How do I make an "A" in your class? The path to an "A" in my courses is quite simple, yet not very easy. First, purchase the text and read the materials ahead of time (i.e., before lecture). Second, print off any PowerPoint slides I may make available to you and bring them to class. Third, attend class and listen carefully to the lectures (note that I love to give quizzes as part of your class participation grade). Fourth, develop your own test questions based on the materials and lecture. Students are often surprised how similar their own examinations are to mine when they pursue this strategy. Remember that the purpose of testing is not to "trick" you, rather, to provide an opportunity to demonstrate your grasp of the material. Flaskcards also work very well for classes like MKT230: Introduction to Marketing. Fifth, if there is homework or written assignments associated with the class, do not put this off as this may lead to you falling behind at the end of the semester. Finally, if you have questions -- contact me and let's clear them up!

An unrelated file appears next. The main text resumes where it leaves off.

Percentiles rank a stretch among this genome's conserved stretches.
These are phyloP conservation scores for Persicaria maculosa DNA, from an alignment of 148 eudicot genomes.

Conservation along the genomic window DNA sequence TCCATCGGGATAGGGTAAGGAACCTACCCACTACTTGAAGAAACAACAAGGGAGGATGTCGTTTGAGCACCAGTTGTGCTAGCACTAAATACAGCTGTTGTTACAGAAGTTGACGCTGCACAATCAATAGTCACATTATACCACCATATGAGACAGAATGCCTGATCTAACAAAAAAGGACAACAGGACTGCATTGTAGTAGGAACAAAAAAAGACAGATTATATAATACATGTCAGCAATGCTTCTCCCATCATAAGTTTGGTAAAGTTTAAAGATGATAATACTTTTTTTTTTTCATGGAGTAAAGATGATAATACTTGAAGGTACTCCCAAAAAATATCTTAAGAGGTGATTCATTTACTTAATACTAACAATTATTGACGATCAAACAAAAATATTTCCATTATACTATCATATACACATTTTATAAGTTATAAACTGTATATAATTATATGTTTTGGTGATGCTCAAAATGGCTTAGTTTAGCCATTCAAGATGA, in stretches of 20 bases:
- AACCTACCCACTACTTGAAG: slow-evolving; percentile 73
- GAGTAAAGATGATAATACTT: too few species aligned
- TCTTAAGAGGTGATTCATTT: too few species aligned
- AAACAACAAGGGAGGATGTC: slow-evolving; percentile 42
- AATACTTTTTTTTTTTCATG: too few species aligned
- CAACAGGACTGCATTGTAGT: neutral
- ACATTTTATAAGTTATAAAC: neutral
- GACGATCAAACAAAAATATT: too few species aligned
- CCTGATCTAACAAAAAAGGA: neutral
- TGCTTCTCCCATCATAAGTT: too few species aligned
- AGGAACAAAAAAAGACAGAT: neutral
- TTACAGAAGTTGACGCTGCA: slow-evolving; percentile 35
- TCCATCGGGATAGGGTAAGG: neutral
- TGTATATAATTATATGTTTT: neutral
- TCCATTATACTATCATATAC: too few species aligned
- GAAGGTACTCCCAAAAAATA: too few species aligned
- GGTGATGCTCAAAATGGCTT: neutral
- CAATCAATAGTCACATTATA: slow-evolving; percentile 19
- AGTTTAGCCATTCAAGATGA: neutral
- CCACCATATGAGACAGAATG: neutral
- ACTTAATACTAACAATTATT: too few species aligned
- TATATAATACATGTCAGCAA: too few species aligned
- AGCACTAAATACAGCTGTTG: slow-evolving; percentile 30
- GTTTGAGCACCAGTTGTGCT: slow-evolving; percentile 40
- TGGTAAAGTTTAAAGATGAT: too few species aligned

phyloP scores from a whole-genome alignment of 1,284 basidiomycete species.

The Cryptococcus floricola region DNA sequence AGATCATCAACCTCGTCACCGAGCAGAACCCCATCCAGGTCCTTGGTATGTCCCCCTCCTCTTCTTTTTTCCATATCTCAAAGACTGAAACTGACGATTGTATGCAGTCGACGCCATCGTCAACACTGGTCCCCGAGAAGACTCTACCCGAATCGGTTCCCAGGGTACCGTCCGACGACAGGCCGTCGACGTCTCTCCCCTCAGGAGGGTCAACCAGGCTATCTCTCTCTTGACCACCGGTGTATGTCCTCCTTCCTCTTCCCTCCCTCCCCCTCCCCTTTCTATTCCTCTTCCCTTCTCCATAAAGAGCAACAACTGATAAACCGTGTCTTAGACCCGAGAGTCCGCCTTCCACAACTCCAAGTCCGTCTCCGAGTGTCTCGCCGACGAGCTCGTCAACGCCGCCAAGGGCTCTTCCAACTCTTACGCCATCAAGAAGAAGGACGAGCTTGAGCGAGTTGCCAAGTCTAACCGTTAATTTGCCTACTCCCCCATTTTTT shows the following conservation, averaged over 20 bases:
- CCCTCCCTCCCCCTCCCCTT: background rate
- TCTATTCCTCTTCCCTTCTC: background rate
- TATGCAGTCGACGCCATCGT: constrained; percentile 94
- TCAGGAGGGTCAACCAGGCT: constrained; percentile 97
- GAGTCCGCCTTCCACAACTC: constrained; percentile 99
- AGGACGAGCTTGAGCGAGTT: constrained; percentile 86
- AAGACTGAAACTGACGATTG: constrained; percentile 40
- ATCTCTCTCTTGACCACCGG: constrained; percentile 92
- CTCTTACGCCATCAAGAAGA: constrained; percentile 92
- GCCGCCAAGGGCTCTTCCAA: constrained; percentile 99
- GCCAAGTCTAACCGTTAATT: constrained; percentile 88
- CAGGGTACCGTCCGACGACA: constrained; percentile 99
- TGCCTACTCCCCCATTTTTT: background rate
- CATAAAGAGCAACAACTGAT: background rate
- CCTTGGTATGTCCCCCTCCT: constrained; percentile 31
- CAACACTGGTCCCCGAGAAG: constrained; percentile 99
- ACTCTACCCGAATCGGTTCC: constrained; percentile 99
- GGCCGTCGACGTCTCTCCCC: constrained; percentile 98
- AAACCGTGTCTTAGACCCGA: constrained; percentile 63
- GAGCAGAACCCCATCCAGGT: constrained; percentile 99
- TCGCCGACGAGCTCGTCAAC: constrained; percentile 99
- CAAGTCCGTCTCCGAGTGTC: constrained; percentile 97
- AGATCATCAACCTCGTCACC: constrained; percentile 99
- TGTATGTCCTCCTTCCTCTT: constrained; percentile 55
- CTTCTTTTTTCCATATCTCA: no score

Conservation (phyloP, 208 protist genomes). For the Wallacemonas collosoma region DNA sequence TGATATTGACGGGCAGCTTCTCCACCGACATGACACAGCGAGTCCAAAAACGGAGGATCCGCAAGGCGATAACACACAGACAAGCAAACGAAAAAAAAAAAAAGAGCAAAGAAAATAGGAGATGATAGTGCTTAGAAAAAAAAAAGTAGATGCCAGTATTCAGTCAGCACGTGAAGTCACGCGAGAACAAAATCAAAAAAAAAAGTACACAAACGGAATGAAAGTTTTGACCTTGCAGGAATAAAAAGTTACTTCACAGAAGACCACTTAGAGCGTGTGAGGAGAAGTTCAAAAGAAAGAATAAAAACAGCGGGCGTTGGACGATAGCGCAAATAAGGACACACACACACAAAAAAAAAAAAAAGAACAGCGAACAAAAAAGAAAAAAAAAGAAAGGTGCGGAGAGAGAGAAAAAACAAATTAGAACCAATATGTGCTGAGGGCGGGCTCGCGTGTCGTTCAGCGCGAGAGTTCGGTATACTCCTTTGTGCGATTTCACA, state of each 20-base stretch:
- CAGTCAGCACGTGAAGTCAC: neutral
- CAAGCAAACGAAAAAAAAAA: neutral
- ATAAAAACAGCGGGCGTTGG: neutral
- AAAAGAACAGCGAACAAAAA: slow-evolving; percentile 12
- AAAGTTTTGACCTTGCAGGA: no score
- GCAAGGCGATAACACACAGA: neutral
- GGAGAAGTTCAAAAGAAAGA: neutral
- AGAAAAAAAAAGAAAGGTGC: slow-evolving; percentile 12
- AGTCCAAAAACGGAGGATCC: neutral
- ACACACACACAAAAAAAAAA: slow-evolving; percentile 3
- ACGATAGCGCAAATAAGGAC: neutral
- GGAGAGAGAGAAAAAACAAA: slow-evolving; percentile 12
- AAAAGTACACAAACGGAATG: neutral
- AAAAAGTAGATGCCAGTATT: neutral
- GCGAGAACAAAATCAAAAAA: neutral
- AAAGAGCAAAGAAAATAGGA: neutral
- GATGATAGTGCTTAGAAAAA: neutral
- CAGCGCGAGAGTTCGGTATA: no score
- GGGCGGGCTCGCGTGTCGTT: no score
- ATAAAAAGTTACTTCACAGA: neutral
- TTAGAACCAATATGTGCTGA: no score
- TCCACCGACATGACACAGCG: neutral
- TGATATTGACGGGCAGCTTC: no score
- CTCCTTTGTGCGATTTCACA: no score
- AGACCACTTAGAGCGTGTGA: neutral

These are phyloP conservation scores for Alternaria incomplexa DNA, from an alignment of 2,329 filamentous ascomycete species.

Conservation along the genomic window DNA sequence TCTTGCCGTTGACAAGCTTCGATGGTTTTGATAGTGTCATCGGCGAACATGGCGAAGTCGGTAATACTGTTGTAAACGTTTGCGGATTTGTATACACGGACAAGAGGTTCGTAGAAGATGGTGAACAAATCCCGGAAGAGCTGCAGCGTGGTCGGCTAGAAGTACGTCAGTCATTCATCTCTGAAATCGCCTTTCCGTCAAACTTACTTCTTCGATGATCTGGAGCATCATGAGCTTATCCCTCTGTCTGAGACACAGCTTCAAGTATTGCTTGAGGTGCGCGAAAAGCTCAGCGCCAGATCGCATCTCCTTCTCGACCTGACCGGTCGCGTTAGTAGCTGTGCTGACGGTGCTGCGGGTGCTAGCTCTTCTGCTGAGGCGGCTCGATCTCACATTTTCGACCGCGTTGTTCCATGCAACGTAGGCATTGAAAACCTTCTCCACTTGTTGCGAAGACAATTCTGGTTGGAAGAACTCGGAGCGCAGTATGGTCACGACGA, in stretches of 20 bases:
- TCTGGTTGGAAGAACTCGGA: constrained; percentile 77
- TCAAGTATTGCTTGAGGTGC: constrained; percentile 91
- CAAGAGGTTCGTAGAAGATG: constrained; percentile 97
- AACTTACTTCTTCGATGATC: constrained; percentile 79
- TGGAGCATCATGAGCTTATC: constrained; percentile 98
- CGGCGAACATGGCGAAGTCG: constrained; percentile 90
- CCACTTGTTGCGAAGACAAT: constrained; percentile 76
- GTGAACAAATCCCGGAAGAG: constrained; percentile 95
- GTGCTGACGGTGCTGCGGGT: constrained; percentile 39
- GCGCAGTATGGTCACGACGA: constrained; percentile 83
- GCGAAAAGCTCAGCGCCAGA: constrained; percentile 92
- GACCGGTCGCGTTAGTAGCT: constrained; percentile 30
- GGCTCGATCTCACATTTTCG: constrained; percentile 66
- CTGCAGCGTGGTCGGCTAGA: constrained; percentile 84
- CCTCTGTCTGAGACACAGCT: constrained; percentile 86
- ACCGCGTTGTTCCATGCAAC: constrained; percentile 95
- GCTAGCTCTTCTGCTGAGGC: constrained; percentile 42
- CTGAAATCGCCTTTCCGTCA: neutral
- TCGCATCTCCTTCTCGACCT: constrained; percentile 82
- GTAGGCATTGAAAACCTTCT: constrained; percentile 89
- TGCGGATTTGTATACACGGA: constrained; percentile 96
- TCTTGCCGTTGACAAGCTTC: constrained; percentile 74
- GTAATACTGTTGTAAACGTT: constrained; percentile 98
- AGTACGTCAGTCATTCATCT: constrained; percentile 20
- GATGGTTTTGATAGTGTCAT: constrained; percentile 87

What if the University's server or one of the computer labs is down, or my computer goes goofy, when it's time to complete an assignment? We can't control that so we are not responsible -- correct? So sorry, not true. While server problems are not within your control, this is only a problem if you are completing work at the last minute. Sometimes that legitimately cannot be helped. However, it is perhaps more often the case that procrastination has become a habit. In short, there is usually fair warning when university and COB servers are going down. You can click here for a university web page the identifies planned outages. Accommodating late work is problematic and generally not acceptable. Students should make it a practice to investigate scheduled computer outages and anticipate failures with technology. Even if there is no advance indication of a problem, you are still responsible for due dates -- just like in the "real world." Therefore, it is strongly recommended that you use the college technological resources when they are up. Do not wait until the last minute to complete assignments! Don't fall prey to the two rules concerning technology: